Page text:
After having been thus particular upon myself, I shall in tomorrow's paper give an account of those gentlemen who are concerned with me in this work ; for, as I have before intimated, a plan of it is laid and concerted (as all other matters of importance are) in a club. However, as my friends have engaged me to stand in the front, those who have a mind to correspond with me may direct their letters to the SPECTATOR, at Mr. Buckley's, in Little Britain: for I must further acquaint the reader, that though our club meets only on Tuesdays and Thursdays, we have appointed a committee to sit every night for the inspection of all such papers as may contribute to the advancement of the public weal. ADDISON.*


No. 2. FRIDAY, MARCH 2, 1710-11.

Ast alii sex
Et plures, uno conclamant ore

JUV. SAT. vii. 167.
Six more at least join their consenting voice.
The first of our society is a gentleman of Worcestershire, of
an ancient descent, a baronet, his name Sir ROGER DE COVERLEY.
His great grandfather was inventor of that famous country-dance

* Many touches in the character of the Spectator will remind the reader of Addison himself. In general society he was quite as silent as this imaginary philosopher.—(M.)

+ The names of many people have been stated as those of characters whom the essayists are said to have drawn in their club. But there is no foundation for these conjectural statements. Sir Roger de Coverley and Will Honeycomb were plainly creations by Addison. As for the other mem

which is called after him. All who know that shire are very well acquainted with the parts and merits of Sir Roger. He is a gentleman that is very singular in his behaviour. but his singularities proceed from his good sense, and are contradictions to the manners of the world, only as he thinks the world is in the wrong. However, this humour creates him no enemies, for he does Dothing with sourness or obstinacy; and his being unconfined to modes and forms, makes him but the readier and more capable to please and oblige all who know him When he is in town he lives in Soho Square.* It is said, he keeps himself a bachelor by reason he was crossed in love by a perverse beautiful widowt of the next county to him. Before this disappointment Sir ROGER was what you call a fine gentleman, had often supped with my Lord Rochester and Sir George Etheridge, fought a duel upon his first coming to town, and kicked bully Dawsons in a public coffeehouse for calling him youngster. But being ill used by the above-mentioned widow, he was very serious for a year and a half; and though, his temper being naturally jovial, he at last got over it, he grew careless of himself, and never dressed afterwards. He continues to wear a coat and doublet of the same cut that were in fashion at the time of his repulse, which, in his merry humour, he tells us, has been in and out twelve times since he first wore it. 'Tis said Sir Roger grew humble in his desires after he had forgot his cruel beauty, insomuch, that it is reported he has frequently offended in point of chastity with beggars and gypsies: but this is looked upon by his friends rather as matter of raillery than truth. He is now in his fifty-sixth year, cheerful, gay, and hearty; keeps a good house both in town and country; a great lover of mankind; but there is such a mirthful cast in his behaviour, that he is rather beloved than esteemed. bers of the club, Sir Andrew Freeport would stand for any merchant, the Templar for any Templar, the soldier for any soldier, the clergyman for any respectable divine. See the preface to this edition, where the want of harmony between Addison and Steele's ideas of Sir Roger de Coverley is pointed out. It may be also observed that, with the exception of this paper (No. 2), which was of course submitted to Addison, these two essayists never showed their papers to each other before publication. Thus many inconsistencies and differences of opinion may be accounted for.-(M.)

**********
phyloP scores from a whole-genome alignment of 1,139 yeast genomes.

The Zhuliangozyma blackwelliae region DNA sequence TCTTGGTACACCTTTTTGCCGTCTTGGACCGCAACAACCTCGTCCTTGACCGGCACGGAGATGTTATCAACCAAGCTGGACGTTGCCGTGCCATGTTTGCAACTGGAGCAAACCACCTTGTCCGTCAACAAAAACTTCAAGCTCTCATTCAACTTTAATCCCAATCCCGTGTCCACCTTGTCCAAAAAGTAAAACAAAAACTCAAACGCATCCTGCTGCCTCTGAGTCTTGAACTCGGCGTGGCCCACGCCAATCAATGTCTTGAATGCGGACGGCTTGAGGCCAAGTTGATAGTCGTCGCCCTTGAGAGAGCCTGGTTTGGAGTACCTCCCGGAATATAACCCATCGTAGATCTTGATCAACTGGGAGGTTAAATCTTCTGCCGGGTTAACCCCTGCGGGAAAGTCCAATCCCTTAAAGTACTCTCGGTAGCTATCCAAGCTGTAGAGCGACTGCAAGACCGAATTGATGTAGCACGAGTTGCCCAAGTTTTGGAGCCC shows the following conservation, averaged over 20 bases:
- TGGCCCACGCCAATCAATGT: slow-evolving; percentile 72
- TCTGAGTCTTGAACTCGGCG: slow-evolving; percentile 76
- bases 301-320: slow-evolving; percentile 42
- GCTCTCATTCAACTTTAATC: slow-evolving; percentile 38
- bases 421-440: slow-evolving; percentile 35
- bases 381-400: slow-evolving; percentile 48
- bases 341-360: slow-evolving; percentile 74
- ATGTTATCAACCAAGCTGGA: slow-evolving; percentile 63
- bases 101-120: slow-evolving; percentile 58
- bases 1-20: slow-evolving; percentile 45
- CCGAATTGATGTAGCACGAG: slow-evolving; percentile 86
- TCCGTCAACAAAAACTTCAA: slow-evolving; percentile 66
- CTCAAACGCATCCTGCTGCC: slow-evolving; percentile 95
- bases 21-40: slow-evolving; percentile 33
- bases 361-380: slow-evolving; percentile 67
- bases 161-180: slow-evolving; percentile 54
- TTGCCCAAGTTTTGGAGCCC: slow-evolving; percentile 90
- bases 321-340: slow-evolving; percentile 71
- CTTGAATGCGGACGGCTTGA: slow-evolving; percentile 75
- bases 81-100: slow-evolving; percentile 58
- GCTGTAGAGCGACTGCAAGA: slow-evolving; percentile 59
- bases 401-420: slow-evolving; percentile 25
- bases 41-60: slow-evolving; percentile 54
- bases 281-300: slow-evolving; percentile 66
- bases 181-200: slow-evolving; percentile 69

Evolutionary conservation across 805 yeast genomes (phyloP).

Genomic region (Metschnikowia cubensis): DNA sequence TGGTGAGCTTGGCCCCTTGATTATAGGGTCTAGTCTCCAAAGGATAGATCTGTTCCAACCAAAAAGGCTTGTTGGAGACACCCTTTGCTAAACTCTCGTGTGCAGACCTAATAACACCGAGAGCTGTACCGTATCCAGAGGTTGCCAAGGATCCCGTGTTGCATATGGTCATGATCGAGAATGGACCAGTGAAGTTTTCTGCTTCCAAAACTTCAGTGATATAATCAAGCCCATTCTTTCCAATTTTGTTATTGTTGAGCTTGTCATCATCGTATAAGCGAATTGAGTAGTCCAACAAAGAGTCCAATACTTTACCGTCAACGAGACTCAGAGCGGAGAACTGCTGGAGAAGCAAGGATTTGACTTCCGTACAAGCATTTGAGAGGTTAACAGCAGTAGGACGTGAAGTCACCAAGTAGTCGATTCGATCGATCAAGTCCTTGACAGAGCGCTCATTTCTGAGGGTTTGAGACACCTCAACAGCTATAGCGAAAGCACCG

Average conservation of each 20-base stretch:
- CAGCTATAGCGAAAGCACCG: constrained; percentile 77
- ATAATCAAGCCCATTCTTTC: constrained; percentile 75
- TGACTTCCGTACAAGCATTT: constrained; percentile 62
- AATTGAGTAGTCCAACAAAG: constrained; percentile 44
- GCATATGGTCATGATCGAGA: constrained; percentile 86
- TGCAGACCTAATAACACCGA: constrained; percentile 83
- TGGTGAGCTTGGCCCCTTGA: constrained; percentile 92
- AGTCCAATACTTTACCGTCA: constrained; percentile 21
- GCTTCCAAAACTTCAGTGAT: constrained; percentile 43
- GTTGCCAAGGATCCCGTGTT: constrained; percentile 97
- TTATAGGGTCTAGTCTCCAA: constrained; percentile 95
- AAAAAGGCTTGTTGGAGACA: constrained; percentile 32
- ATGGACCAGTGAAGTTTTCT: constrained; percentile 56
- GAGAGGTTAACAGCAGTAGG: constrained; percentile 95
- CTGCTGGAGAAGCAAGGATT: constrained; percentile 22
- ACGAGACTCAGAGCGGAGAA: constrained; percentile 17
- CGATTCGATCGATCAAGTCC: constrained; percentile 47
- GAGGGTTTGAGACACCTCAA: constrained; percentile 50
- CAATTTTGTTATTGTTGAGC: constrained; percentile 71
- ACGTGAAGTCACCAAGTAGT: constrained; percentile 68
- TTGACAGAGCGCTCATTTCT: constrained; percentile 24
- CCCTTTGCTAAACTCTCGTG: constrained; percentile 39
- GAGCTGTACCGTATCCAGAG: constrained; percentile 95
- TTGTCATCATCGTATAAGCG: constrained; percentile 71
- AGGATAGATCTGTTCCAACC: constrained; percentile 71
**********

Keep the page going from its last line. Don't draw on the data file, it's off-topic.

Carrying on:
* Then the most fashionable part of the town.

+ Dr. Johnson said, it appeared to him, " that the story of the widow was intended to have something superinduced upon it; but the superstructure did not come."— Boswell's Life of Johnson, vol. ii. p. 376, 3rd edit.

A noted sharper, swaggerer, and debauchee, well known in Blackfriars and its then infamous purlicus; and to expose whom, it has been said, the character of Captain Hackum, in Shadwell's comedy called the Squire of Alsatia, was drawn.